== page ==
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26 JUNE 2015 VOLUME 16 ISSUE 26

Media Coverage

  • A report compiled by UNAIDS and The Lancet medical journal, with the support of leading figures in the 34-year war on AIDS, called for the disease to be given high priority in the UN's post-2015 development goals.

    June 25, 2015
    AFP
  • South Africa is in huge trouble more than two decades later. It has the world’s highest prevalence rate for HIV among people aged between 15 and 24, and the incidence of HIV infection among this age group is skewed towards girls and women. Helen Rees is one of many health professionals trying to reverse the trend.

    June 25, 2015
    Business Day Live
  • Three schoolboys behind a colour-changing, STI-detecting condom say they've been contacted by a contraceptive company about their idea. Daanyaal Ali, Chirag Shah, both 14, and Muaz Nawaz, 13, won a TeenTech award this week for their idea, called S.T.Eye...."We took inspiration from an HIV testing method [called Elisa] which utilises colour-changing."

    June 24, 2015
    BBC
  • The International Partnership for Microbicides has developed a vaginal microbicide ring to help women protect themselves against HIV infection. Researchers hope the product could be rolled out by early 2016....The dapivirine ring, which women insert and leave in place for one month, is the first long-acting microbicide to be tested in large-scale safety and efficacy trials for HIV prevention,” says Tembo.

    June 24, 2015
    Key Correspondents
  • Just five years ago, males in Malawi simply did not participate is women’s antenatal care services, which had a grievous effect on the way pregnant women with HIV addressed their health needs, according to UNICEF. But that figure has improved dramatically recently thanks to a government program that’s working to break the stigma around the issue and encourage men to be more involved in their wives’ well-being.

    June 24, 2015
    Huffington Post
  • Nearly four out of every ten people with HIV in the European Economic Area is a migrant to the country in which they are diagnosed, a recent report by the Spanish Centre for Epidemiology shows.... Between 2007 and 2012, 60,446 out of 156,817 new cases of HIV (38%) were in people who were not native to the country where they were diagnosed. Nearly all HIV-positive migrants are concentrated in the richer countries of western Europe.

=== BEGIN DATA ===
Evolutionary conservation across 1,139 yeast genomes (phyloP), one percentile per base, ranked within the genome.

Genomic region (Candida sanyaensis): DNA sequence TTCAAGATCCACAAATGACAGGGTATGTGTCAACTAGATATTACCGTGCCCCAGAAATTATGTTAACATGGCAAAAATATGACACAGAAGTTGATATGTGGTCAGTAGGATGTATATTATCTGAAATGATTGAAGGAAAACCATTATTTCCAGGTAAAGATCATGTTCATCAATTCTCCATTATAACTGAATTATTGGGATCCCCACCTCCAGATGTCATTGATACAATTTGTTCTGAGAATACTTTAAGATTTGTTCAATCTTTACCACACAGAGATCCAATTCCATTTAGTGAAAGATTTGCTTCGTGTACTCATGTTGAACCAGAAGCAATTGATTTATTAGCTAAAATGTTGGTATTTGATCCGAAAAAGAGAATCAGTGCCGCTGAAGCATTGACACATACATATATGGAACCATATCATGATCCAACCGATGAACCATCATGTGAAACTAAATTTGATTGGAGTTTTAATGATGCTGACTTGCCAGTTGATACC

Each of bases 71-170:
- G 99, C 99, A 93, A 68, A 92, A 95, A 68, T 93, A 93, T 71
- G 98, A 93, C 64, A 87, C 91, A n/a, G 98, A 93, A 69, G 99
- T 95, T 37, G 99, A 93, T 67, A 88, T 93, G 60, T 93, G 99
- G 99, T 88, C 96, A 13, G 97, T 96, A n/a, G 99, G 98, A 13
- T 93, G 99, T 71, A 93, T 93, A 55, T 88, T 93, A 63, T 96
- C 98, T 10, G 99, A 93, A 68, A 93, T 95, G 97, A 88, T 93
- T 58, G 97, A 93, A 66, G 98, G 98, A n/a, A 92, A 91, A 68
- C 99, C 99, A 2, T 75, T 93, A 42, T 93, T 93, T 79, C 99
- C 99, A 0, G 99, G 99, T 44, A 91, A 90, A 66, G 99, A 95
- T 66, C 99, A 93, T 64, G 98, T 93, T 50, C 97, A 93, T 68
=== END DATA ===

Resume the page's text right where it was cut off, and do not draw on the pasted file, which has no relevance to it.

June 24, 2015
    AIDSmap
  • A recent survey of people living with HIV in the United Kingdom found that more than half would participate in a clinical study to develop a cure for HIV, despite this posing a risk to their health.

    June 24, 2015
    The Conversation
  • The global HIV epidemic could see a resurgence in just five years without a drastic acceleration in efforts to prevent and treat the AIDS virus, the United Nations and disease experts said on Thursday. While good progress has been made in improving access to life-saving AIDS drugs, an analysis by UNAIDS and an expert panel commissioned by The Lancet medical journal found the rate of new HIV infections is not falling fast enough.

    June 24, 2015
    Reuters
  • GGD Amsterdam has launched a medical study on PrEP – a pill that can prevent infection with HIV – among gay men and transgenders...The study will focus on the interest to use PrEP, compliance on taking the pill, how it is to use PrEP and whether the cost of this program outweigh the costs saved by preventing people from becoming infected with HIV.

    June 23, 2015
    NL Times
  • Zimbabwe has won the bid to host the International Conference on AIDS and STIs in Africa (ICASA) to be held from the 29th of November to the 4th of December 2015....The bid to host the 18th ICASA conference had initially been won by Tunisia, but the North African nation failed to meet some requirements, [paving] the way for other African countries to express interest.

    June 23, 2015
    Harare 24
  • As America is blowing billions by using its military as a one-size-fits-all solution for emergencies around the world, USAID is understaffed, underfunded, and on the cusp of crisis....Its staff is divided between veterans who are aging out and greenhorns, with too few in the middle. From the standpoint of national capacity, America has a development donut. And it’s a problem that so far has gone all but unnoticed by policymakers or the public.

    June 22, 2015
    Foreign Policy
  • Success toward ending all HIV transmission is possible if we put recent discoveries to work on a massive scale. Why do we think this is possible? In a new article published in the Journal of the Association of Nurses in AIDS Care, we suggest how lessons learned from preventing HIV infection in babies show us the way.

    June 22, 2015
    Huffington Post